Wednesday, October 5, 2011

grade one functions


The function concept is sometimes said to be pervasive in school mathematics  - although it is not until secondary school that it is formally introduced, many elementary school math math activities can be thought of as preparing the way for understanding and working with functions.

However, few students, or teachers, ever make a connection between the functions that they eventually learn about (or teach) in high school and those implicitly encountered in early primary grade activities.

Take for example, the symbol patterns that grade one (and kindergarten) students are often asked to look at, like this one:

Given such a pattern, students are often asked to describe the pattern, continue it, or identify its "core-pattern" or kernel - the repeating unit within the pattern.


How are patterns like this related to functions? Or how do we model such a pattern using functions?

Any sequence of symbols can be thought of as a function from the natural numbers N onto a set of symbols S. You can show this mapping by simply labeling the pattern with N.


So, the pattern can be thought of as a rule f that associates a symbol with each natural number. That's nice, but how can you represent the "rule" that determines which symbols appear where? One way is to return to the core-pattern idea, which reminds us that our pattern is cyclical. In this example, it is a 4-cycle, which you might visualize as a sort of loop among four vertices, or maybe as a clock with 4 positions:

A nice function, sometimes introduced in school math, that maps the natural numbers onto this kind of structure is the modulo k operation. In this case "modulo 4" is what we need: for any natural n, n modulo 4 returns the remainder of n divided by 4, which is always one of the numbers 0, 1, 2, or 3. Modular arithmetic is sometimes called "clock arithmetic" because it is cyclical, and the function "modulo 4" can be visualized as wrapping the number line around a clock with 4 positions on it. So let's say that h is the function that maps N onto the set K={0,1,2,3} following the rule that h(n) = n modulo 4. It's graph looks like this:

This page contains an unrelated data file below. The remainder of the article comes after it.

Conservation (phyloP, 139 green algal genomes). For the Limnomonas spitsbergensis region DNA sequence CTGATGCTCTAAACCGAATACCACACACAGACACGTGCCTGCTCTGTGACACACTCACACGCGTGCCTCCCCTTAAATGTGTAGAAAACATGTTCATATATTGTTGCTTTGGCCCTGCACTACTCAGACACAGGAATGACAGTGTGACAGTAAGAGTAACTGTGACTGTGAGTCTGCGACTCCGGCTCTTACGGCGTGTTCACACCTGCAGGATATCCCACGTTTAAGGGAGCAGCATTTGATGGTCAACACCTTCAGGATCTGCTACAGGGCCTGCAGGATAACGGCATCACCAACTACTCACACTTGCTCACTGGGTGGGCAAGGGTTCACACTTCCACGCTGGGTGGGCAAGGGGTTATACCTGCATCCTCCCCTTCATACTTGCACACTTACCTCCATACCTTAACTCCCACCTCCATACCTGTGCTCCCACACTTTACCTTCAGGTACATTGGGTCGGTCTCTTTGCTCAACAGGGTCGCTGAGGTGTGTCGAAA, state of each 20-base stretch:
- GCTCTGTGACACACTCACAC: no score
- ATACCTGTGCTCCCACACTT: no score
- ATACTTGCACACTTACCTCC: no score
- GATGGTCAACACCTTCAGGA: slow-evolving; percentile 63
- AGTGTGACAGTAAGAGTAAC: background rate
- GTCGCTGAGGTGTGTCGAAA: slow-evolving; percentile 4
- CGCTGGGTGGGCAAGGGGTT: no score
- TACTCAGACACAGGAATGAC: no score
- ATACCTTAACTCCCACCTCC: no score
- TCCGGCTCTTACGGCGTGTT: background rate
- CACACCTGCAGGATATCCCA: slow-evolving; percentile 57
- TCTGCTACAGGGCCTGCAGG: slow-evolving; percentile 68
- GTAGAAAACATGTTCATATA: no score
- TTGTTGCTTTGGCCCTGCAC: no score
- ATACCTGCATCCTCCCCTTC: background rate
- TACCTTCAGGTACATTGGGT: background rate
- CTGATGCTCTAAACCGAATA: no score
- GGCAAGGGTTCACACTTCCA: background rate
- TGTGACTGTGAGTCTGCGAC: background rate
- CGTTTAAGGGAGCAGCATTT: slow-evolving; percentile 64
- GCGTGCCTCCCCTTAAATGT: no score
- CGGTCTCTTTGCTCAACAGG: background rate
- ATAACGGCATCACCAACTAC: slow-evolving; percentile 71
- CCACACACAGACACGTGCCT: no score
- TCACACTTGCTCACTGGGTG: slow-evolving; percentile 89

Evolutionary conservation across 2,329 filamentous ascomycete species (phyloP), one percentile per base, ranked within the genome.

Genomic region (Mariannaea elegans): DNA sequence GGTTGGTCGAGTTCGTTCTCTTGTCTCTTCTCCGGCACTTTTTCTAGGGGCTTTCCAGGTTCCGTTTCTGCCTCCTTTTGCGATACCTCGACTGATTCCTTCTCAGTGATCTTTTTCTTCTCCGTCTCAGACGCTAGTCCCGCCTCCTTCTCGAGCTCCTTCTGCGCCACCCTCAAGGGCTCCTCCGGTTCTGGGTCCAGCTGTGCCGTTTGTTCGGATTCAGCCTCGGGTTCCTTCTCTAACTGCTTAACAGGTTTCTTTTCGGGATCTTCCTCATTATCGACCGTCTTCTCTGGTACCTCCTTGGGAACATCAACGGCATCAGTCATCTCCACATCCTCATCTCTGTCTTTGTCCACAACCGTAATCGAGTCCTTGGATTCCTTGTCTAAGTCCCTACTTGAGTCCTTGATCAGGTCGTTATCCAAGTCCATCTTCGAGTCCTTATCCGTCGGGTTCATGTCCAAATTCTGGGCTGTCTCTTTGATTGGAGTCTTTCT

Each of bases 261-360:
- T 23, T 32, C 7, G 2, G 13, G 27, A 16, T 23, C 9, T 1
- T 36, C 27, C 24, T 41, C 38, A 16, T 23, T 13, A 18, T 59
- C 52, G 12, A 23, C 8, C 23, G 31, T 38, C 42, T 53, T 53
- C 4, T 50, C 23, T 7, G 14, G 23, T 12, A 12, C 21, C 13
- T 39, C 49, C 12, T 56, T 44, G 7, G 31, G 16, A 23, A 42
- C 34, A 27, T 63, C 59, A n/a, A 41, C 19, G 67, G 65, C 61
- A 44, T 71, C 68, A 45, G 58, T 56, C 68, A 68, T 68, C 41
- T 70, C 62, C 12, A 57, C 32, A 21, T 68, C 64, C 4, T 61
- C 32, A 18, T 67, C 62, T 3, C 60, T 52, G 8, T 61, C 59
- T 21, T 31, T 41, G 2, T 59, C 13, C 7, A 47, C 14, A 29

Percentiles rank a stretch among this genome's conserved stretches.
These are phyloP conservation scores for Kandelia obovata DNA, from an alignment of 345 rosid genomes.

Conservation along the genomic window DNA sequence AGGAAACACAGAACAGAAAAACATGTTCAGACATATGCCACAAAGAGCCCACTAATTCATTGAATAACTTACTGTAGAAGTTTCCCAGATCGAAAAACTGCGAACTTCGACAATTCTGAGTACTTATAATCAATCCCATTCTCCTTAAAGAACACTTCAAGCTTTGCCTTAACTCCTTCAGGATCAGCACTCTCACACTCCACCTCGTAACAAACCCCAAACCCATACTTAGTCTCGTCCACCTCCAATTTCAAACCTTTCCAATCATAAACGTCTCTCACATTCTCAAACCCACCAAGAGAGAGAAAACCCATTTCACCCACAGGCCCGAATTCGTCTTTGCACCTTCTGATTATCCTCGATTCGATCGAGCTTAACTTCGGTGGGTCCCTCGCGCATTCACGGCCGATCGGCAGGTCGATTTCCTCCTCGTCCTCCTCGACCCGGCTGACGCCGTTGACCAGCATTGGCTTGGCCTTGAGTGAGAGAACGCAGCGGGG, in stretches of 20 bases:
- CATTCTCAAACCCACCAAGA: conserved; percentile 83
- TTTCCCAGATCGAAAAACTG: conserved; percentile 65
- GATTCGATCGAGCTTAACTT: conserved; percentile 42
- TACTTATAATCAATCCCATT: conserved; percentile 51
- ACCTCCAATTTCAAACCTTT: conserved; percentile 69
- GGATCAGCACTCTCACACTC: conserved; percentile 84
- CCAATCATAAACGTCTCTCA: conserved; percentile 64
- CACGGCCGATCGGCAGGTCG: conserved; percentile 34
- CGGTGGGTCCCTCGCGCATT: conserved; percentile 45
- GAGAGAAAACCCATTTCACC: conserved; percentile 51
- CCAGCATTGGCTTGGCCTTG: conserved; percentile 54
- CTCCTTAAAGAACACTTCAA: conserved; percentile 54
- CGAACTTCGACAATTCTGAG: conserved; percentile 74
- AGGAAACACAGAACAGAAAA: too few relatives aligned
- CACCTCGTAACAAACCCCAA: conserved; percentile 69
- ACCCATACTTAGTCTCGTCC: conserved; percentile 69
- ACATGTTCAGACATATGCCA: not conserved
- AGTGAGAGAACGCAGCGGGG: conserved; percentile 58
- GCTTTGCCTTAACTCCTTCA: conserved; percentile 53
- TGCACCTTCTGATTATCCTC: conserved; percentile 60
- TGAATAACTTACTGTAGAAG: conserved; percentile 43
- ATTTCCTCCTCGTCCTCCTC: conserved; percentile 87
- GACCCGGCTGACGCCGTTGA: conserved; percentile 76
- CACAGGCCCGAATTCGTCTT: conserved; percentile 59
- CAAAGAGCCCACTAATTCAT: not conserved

Now consider another function g that maps the set K onto the symbols in our set S, it's co-graph looks like this:


The overall pattern can be described as the composition f = hg, and perhaps visualized as a clock labeled with the symbols from the pattern. This shows both the cycle that defines the pattern (the function h) and the arbitrary association of this core-pattern onto particular symbols (the function g), so I think this is a pretty nice way to represent the pattern in terms of functions, but there are other possible descriptions.


So what's the point?

Well, it's fun to do this sort of thing isn't it?

I think it is worthwhile thinking about why we don't often look back and apply the language of functions to early (very early!) math. This may be in part because, as described in the Common Core Standards, "In school mathematics, functions usually have numerical inputs and outputs and are often defined by an algebraic expression." Here we have a non-algebraic function that has a non-numeric output. So, although we do eventually learn about and teach functions in school, they don't tend to be the kinds of functions that lend themselves to talking about the patterns, sortings, colourings, etc. that are encountered in elementary school.

Although this whole thing may seem weird from a school math perspective, it might seem more natural to think of the pattern this way if you are used to thinking like a programmer, and were trying to find a way to generate patterns like this. The pictures in this post, for example, were made in Fathom using the idea of the two functions g and h:


Another thing you might ask: in doing this activity, did we "uncover" the functions that lie behind this simple elementary school patterns, or did we "model" the pattern using functions? I would probably say that we used the language of functions to make some of the underlying structure more apparent. 

1 comment:

  1. I like your way of thinking! Everything we do in early (even very early) math lays the foundation for advanced mathematics, including functions. Thank you for sharing your thoughts!

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